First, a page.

After thesis submission and the exams, my research students are required to make presentations to relevant agencies about their work. They have to shake off the post-exam inertia to communicate research findings in an enjoyable way to staff and volunteers who manage and support these areas.
During these talks, the audience get to discover the story behind the students’ frequent presence in the area for six months or more! “So that’s what you were up to” is a common refrain.
In preparation, students go through storyboard drafts and dry runs with me in order to communicate effectively. I take critical notes during the talk about their style, content, delivery etc., which we iron out during the debrief. By the 4th version of the talk, they are quite good – mind you, audiences are generally happy with version 1.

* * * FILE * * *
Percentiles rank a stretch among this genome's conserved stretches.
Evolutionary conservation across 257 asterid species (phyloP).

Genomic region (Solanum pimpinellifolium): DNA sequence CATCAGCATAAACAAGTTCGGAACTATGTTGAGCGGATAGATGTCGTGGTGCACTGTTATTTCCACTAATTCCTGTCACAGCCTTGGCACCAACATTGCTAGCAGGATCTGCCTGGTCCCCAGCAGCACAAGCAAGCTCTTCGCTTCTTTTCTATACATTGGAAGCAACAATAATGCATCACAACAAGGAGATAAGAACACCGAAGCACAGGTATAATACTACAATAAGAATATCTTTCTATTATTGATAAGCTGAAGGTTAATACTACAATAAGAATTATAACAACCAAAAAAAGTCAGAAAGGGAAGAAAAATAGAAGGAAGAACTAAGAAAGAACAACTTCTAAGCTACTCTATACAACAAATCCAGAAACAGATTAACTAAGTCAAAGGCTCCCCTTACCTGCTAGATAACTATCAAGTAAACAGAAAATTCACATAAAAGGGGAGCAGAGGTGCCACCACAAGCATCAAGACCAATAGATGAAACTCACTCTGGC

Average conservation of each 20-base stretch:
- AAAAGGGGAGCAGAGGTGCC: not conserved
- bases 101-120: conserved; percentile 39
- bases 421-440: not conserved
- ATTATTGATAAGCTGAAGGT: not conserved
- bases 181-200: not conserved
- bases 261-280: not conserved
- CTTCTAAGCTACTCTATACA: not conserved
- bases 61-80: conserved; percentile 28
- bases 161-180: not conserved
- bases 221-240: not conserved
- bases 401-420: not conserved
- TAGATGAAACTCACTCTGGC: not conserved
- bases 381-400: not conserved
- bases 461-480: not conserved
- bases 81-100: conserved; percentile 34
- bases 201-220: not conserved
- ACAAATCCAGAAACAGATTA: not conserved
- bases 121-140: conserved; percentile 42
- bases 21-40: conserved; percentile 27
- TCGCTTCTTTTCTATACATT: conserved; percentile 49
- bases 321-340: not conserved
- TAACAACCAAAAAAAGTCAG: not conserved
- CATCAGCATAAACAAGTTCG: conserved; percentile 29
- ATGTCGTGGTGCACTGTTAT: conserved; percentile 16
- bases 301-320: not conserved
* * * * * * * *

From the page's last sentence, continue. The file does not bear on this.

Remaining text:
So the research students learn to grapple with their fear of public speaking, communicate and discover an appreciative and interested audience beyond the boundaries of their lab and allow their personalities and thoughts to bring unique perspectives and ideas to issues.
The second debt they have to pay is a public talk. This requires a different approach so there is work to do for this as well. If it is possible to coincide with an event on the biodiversity calendar, we will wait and thus the deadline for this can extend to over a year (ahem, Trina Chua!)
Last month, Weiting and Yiteng set the record for the earliest possible date – before their exams! This was quite stressful for all of us but a great experience nonetheless. Still, I will be sure to avoid this timing in future!
This Saturday, after the Working Group meeting at Sungei Buloh Wetlands Reserve, their fellow-honours students in the lab, Aisyah and Joanne, will share their research experience with staff and volunteers of the reserve. This session was a little sudden but the timing fit many of us and there never will be a perfect time.
I am looking forward to this very much and hoping I will not have to take too many notes!